‘Serpent!’ screamed the Pigeon. ‘I’m NOT a serpent!’ said Alice indignantly. ‘Let me alone!’ ‘Serpent, I say again!’ repeated the Pigeon, but in a more subdued tone, and added with a kind of sob, ‘I’ve tried every way, and nothing seems to suit them!’ ‘I haven’t the least idea what you’re talking about,’ said Alice. ‘I’ve tried the roots of trees, and I’ve tried banks, and I’ve tried hedges,’ the Pigeon went on, without attending to her; ‘but those serpents! There’s no pleasing them!’ Alice was more and more puzzled, but she thought there was no use in saying anything more till the Pigeon had finished.’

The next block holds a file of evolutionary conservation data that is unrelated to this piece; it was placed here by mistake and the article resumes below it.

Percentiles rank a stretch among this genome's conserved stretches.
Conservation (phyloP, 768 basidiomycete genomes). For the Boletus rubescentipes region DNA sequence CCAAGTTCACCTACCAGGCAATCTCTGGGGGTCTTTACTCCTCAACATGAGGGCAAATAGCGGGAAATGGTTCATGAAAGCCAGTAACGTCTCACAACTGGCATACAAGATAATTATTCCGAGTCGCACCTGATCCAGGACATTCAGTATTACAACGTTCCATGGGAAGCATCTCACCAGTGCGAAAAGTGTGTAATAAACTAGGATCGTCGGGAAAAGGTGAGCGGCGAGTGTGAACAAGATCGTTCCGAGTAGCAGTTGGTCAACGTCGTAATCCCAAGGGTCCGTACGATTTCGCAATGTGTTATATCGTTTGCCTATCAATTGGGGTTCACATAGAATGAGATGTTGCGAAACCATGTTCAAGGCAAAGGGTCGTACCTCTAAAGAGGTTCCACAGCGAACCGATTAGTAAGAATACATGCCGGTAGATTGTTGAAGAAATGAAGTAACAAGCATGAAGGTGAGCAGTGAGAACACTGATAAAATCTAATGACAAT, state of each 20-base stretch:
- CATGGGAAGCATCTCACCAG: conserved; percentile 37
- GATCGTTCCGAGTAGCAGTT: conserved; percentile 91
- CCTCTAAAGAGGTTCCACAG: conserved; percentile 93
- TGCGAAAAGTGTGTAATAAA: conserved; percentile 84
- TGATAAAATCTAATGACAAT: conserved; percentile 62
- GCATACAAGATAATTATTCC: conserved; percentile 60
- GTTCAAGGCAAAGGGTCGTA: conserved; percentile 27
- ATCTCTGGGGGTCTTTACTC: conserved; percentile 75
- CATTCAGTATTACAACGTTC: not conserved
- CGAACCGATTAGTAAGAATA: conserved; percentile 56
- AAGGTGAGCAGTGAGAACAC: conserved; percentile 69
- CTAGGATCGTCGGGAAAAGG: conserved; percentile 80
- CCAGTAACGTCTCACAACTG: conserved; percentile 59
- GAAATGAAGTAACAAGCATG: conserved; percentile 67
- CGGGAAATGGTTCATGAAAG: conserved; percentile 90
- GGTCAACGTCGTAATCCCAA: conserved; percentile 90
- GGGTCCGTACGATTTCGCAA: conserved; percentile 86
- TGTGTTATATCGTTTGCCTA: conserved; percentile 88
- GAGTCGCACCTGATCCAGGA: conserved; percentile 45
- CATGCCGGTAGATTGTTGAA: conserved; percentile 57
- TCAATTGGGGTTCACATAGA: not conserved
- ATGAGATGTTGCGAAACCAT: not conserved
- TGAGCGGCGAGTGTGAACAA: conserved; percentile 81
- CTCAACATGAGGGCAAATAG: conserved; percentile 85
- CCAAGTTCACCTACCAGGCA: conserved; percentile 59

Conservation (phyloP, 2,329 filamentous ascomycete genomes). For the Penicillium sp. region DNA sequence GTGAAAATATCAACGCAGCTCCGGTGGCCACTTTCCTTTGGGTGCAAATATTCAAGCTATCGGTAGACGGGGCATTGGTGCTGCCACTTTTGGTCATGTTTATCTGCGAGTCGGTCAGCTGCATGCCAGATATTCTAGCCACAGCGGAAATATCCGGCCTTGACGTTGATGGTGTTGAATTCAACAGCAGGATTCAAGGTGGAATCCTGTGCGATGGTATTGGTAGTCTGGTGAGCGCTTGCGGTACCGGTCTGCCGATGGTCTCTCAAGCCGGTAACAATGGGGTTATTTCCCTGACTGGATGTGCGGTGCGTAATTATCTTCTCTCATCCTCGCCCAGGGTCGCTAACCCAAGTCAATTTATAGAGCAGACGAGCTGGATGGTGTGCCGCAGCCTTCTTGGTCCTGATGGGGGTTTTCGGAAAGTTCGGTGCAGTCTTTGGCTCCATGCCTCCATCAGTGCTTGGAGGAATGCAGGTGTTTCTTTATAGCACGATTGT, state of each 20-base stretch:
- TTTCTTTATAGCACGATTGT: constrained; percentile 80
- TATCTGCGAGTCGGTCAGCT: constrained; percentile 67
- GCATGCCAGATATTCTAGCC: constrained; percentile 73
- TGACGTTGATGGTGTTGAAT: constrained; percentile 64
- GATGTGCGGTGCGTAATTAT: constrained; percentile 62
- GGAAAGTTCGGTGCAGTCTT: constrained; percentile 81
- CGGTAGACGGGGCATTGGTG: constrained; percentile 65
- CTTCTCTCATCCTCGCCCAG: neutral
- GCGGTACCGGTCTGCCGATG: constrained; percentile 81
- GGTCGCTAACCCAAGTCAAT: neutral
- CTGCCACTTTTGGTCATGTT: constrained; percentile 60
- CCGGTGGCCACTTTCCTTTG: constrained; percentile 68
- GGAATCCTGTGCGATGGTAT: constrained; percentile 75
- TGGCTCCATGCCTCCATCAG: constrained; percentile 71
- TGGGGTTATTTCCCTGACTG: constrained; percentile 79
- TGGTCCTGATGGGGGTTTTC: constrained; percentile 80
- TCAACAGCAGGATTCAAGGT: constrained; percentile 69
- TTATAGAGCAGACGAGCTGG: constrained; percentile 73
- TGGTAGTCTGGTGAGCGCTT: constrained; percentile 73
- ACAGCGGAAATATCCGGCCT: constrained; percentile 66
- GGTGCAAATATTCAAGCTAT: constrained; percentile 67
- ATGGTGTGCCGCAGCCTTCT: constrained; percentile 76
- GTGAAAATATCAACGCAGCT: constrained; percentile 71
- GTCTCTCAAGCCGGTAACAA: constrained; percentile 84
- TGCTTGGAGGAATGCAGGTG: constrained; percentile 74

‘I don’t believe it,’ said the Pigeon; ‘but if they do, why then they’re a kind of serpent, that’s all I can say.’ This was such a new idea to Alice, that she was quite silent for a minute or two, which gave the Pigeon the opportunity of adding, ‘You’re looking for eggs, I know THAT well enough; and what does it matter to me whether you’re a little girl or a serpent?’ ‘It matters a good deal to ME,’ said Alice hastily; ‘but I’m not looking for eggs, as it happens; and if I was, I shouldn’t want YOURS: I don’t like them raw.’ ‘Well, be off, then!’ said the Pigeon in a sulky tone, as it settled down again into its nest. Alice crouched down among the trees as well as she could, for her neck kept getting entangled among the branches, and every now and then she had to stop and untwist it.